newborn in hospital

You may have heard that the odds of conceiving a boy or a girl is about 50-50. But have you ever wondered if it’s possible to influence the odds when it comes to the sex of your baby?

It may be — and there’s some science to back this idea. Some couples swear by what’s called the Shettles method. This method details when and how to have sexual intercourse in order to conceive either a boy or girl.

Let’s dive into this theory!

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The Shettles method has been around since the 1960s. It was developed by Landrum B. Shettles, a physician living in the United States.

Shettles studied sperm, the timing of intercourse, and other factors, like sexual position and the pH of body fluids, to determine what might have an effect on which sperm reach the egg first. After all, the sperm that fertilizes the egg is ultimately what determines the sex of the baby. (More on that process in a minute.)

From his research, Shettles developed a method that takes all these factors into account. As you can imagine, this information was in high demand. So, if you’d like some in-depth reading, you might consider picking up Shettles’ book “,” which was last updated and revised in 2006.

How sex is determined during conception

The sex of your baby is determined in the most basic way at the moment when the sperm meets the egg. A woman’s eggs are genetically coded with the female X chromosome. Men, on the other hand, produce millions of sperm during ejaculation. Roughly half of these sperm may be coded with the X chromosome while the other half carry the Y chromosome.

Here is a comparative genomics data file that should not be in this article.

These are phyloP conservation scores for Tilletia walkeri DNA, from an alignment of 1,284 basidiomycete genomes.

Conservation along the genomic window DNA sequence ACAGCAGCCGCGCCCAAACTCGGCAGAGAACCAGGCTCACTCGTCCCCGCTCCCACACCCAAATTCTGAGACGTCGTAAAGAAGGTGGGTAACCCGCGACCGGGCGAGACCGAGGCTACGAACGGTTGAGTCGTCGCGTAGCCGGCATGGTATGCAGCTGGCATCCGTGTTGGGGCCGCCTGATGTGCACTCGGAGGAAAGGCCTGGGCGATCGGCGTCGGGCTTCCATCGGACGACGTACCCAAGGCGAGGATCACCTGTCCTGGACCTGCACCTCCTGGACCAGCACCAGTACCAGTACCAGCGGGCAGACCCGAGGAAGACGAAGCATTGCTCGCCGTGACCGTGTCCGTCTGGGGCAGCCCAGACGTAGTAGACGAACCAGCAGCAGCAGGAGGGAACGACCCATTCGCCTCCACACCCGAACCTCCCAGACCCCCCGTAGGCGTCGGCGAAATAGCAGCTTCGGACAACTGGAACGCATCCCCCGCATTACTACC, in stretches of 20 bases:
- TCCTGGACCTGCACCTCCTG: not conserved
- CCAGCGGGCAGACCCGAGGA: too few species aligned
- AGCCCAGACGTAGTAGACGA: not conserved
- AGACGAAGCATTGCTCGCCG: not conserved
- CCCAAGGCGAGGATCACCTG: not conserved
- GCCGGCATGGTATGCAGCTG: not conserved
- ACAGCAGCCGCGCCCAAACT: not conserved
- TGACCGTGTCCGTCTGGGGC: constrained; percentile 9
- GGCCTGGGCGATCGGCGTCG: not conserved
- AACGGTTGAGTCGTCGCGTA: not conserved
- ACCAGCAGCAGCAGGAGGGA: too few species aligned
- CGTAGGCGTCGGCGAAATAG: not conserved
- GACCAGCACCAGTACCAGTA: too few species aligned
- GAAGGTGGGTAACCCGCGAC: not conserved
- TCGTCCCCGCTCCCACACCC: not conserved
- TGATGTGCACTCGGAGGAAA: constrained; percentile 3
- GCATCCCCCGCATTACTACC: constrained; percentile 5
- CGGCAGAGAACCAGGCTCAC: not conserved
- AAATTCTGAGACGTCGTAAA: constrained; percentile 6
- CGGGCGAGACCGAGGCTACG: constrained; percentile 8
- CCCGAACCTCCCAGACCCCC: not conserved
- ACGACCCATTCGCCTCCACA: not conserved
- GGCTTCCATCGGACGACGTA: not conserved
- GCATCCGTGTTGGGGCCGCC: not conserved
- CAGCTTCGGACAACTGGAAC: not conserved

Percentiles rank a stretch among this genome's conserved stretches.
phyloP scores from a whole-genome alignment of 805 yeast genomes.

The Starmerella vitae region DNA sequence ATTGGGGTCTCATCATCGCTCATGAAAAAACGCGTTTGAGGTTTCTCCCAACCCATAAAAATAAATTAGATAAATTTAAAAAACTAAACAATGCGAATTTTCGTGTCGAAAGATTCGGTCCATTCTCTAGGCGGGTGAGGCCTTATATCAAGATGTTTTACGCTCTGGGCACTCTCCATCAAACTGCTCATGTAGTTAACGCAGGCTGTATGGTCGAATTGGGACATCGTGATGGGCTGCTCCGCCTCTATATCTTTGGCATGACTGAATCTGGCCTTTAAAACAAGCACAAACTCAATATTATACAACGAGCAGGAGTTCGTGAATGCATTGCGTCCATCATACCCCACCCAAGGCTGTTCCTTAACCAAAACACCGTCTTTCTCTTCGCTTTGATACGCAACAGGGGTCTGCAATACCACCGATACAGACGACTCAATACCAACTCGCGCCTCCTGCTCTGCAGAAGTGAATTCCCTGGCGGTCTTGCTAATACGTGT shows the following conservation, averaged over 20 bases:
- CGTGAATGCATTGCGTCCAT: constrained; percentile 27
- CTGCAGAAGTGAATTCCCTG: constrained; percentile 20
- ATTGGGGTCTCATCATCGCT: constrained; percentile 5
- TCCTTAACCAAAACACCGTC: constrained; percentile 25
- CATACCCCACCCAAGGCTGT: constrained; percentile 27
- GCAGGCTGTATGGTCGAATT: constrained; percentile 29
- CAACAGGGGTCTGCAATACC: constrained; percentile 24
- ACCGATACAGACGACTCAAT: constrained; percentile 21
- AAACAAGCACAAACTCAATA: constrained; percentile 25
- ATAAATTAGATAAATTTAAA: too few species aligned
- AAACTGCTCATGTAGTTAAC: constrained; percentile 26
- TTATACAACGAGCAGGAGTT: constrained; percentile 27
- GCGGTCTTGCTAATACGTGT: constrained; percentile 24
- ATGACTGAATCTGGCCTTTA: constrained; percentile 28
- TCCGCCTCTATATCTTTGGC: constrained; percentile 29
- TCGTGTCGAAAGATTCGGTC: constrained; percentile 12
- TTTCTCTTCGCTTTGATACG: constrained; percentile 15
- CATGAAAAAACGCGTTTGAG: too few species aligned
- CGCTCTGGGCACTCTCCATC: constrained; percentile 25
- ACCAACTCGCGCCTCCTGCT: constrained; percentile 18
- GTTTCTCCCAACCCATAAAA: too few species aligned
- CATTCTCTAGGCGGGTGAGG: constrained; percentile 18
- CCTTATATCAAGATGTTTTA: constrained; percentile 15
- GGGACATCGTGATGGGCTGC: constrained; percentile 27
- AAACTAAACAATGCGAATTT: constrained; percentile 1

If the sperm that fertilizes the egg carries the Y chromosome, the resulting baby will likely inherit XY, which we associate with being a boy. If the sperm that fertilizes the egg carries the X chromosome, the resulting baby will likely inherit XX, meaning a girl.

Of course this depends on the most general understandings of and how it is defined.

Male vs. female sperm

Shettles studied sperm cells to observe their differences. What he theorized based on his observations is that Y (male) sperm are lighter, smaller, and have round heads. On the flip side, X (female) sperm are heavier, larger, and have oval-shaped heads.

Interestingly, he also studied sperm in some rare cases where men had fathered either mostly male or mostly female children. In the cases where the men had mostly male kids, Shettles discovered that the men had far more Y sperm than X sperm. And the opposite also rang true for the men who had mostly female kids.

Ideal boy/girl conditions

In addition to physical differences, Shettles believed that male sperm tend to swim more quickly in alkaline environments, like in the cervix and uterus. And female sperm tend to survive longer in the acidic conditions of the vaginal canal.

As a result, the actual method for conceiving a girl or boy via the Shettles method is dictated by timing and environmental conditions that help favor male or female sperm.

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According to Shettles, timing sex as close to or even after ovulation is the key to sway for a boy. Shettles explains that couples trying for a boy should avoid sex in the time between your menstrual period and days before ovulation. Instead, you should have sex on the very day of ovulation and up to 2 to 3 days after.

The method claims the ideal position for conceiving a boy is one that allows the sperm to be deposited as close to the cervix as possible. The position suggested by Shettles is with the woman being entered from behind, which allows for the deepest penetration.

Douching is another suggestion made by Shettles. Since the theory says that male sperm like a more alkaline environment, douching with 2 tablespoons of baking soda mixed with 1 quart of water may be effective. However, Shettles explains that douches need to be used before each timed intercourse.